Crowd-sourcing genetic data could help unravel the causes of disease

July 3, 2013 by Rajaie Batniji

Earlier this month, researchers and advocates from 40 countries formed a global alliance to enable the secure sharing of genomic and clinical data, aiming to end the era in which only the people who collected your genetic data had access to it.

Efforts to collect and organize massive amounts of genetic data have up to now been led by the British government, Kaiser Permanente, the U.S. Department of Veterans Affairs and by . But with the new global alliance, it seems likely that genetic data collected by your doctor will one day be made widely available in the cloud, for researchers around the world to analyze. This has tremendous potential for science and medicine.

Putting genetic data online, however, also comes with serious, and not entirely known, risks. We know people can sometimes be identified even from anonymous genetic data, and that could lead to genes being used to deny employment or . Perhaps most ominously, if mismanaged, DNA sequences could be used to create bio-weapons, frame crime suspects or discriminate against people in unforeseen ways. The sharing of genetic information will require a delicate and complex balance between broad access and tight privacy, a balance the Internet has never perfected.

Yet, crowd-sourcing genetic data and sharing it freely online could lead to incredible discoveries. It could help scientists unravel the complex of disease and focus on early prevention. It could help democratize research, allowing researchers equal access to data that can help answer questions that matter to them.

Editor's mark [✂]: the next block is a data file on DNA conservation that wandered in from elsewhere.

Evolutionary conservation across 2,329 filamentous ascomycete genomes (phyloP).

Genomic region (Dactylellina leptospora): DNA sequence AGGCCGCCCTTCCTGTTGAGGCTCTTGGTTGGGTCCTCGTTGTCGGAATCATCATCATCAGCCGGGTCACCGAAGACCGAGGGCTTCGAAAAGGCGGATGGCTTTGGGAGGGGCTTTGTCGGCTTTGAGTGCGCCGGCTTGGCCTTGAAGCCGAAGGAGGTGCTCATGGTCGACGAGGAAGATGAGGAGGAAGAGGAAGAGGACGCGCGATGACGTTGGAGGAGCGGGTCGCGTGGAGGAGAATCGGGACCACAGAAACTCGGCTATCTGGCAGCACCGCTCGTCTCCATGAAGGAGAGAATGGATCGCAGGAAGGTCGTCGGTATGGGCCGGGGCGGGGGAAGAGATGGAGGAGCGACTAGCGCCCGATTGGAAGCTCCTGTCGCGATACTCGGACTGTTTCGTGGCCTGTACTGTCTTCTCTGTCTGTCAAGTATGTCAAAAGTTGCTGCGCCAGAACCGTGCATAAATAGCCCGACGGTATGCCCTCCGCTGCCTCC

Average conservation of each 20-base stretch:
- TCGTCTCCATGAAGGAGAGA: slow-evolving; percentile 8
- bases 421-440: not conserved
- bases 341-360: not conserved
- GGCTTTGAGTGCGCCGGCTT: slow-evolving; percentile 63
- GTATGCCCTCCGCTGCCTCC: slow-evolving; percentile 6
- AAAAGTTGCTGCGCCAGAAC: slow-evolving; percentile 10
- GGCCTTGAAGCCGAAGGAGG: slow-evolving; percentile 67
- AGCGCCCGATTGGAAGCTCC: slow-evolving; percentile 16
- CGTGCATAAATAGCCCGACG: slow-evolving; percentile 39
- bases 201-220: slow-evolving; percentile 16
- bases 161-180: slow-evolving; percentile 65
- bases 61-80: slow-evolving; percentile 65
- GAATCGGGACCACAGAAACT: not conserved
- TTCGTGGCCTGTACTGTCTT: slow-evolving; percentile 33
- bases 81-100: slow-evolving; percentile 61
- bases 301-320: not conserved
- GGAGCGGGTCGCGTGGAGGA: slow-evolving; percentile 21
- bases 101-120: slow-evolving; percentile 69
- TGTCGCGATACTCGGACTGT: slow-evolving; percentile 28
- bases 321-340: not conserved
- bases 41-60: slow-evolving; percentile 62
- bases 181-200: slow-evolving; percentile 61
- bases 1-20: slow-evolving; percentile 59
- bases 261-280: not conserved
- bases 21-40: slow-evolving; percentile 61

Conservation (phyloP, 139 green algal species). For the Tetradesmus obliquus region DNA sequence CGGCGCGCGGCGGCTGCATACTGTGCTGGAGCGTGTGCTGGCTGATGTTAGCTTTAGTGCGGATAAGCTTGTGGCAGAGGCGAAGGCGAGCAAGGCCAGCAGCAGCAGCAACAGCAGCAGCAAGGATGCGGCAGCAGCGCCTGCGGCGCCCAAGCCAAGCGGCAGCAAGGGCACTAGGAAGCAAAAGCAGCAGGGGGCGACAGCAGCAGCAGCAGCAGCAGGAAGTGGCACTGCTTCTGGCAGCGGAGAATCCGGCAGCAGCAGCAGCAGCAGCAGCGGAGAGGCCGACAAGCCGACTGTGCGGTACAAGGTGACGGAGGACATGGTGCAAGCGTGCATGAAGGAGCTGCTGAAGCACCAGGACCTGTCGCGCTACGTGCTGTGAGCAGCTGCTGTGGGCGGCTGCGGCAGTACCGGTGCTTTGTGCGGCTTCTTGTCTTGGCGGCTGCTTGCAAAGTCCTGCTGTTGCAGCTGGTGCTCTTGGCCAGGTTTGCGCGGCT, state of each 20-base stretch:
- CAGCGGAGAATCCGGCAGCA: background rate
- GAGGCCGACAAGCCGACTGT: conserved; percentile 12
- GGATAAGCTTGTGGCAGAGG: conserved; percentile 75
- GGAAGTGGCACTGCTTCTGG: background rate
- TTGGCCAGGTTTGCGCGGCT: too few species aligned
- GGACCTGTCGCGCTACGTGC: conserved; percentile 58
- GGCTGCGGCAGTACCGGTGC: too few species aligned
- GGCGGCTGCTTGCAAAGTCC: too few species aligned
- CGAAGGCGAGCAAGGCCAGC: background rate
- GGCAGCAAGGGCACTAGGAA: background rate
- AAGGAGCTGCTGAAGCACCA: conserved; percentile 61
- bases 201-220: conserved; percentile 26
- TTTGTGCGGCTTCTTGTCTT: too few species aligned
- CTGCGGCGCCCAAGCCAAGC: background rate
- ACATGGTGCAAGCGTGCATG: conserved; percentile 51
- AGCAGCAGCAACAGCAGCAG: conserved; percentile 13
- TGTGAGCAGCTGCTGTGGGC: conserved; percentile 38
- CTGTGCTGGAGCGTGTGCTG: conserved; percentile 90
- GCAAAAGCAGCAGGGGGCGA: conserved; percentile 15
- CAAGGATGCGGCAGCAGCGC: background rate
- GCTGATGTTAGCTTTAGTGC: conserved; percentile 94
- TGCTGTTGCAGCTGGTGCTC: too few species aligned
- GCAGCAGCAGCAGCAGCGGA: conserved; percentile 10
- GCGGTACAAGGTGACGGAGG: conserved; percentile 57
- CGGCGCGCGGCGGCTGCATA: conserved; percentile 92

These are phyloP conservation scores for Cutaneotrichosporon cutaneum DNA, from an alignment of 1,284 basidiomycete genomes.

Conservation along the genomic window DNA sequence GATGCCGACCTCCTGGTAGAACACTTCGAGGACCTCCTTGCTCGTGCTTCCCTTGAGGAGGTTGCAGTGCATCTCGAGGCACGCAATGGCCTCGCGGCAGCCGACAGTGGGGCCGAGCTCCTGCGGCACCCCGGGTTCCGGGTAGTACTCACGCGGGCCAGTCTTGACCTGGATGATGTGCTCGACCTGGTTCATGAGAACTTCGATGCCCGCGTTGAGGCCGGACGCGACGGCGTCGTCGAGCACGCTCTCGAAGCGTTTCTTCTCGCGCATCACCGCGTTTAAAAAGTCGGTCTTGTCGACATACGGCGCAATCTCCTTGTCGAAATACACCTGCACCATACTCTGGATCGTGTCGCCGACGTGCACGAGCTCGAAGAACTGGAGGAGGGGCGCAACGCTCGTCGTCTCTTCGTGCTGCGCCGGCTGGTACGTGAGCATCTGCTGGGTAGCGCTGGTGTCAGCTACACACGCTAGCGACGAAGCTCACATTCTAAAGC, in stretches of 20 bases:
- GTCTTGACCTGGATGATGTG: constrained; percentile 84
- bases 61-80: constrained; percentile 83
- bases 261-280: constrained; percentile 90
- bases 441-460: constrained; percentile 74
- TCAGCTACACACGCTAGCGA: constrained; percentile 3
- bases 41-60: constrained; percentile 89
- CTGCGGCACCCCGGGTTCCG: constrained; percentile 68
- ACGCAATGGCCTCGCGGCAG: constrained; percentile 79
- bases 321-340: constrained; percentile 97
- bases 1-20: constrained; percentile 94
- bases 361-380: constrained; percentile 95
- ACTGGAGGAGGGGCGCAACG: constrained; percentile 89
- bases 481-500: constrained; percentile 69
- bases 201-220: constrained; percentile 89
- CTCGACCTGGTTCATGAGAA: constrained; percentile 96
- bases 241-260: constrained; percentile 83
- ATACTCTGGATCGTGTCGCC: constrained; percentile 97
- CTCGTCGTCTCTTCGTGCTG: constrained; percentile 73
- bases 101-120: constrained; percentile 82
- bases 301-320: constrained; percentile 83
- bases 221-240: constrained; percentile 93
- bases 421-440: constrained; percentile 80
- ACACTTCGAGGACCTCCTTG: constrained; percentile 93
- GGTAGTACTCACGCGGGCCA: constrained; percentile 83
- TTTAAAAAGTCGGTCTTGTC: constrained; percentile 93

There are also untold changes that could come to personalized medicine and public health. With your DNA in the Internet cloud, you could open an app to give your doctor permission to run a program on your DNA sequence, which could then help her decide which is best for you. With , it will become far easier to trace a disease outbreak to its source (as was recently demonstrated in a tuberculosis outbreak), enabling public health officials to stop outbreaks earlier.

Achieving these advances in science, medicine and demand that we create the "Internet of Genes." Genomics has been remarkably absent from the information revolution. This is a surprise, because unlike a photo, which you can appreciate individually, extracting maximum value from your genome requires relating it to other peoples' genomes.

As the new global alliance has noted, the greatest challenge to our advancement of genomics and personalized medicine is our inability to bring together data from all over the world. With the exception of about 1,100 people who volunteered to make their whole gene sequences publicly available, complete genetic information is not accessible for wide use on the Internet. Instead, researchers, clinical laboratories, and pharmaceutical companies are sitting on petabytes of underutilized yet invaluable genetic data. Genetic studies remain small in size, despite the plummeting costs of sequencing. Data - paid for by taxpayers and insurance companies - sit mutely in laboratories around the world, used for a single study or clinical case and then discarded or archived.

The recently announced global alliance will begin to lay the foundation for breaking down these silos that render valuable data inert.

Pressure to keep this data in largely impenetrable silos comes from many places. There is the professor who wants to be the first to publish, the company that wants exclusive data for drug or algorithm development, the hospital worried about breaches in data privacy and governments that cannot legally release data on behalf of citizens. Individuals have legitimate concerns about being identified by their and making public their disease risks.

Building the Internet of Genes demands that we strike a delicate balance between broad access and tight privacy for genetic data. Our efforts with "open data" platforms have failed thus far to allow individuals to actually own their data.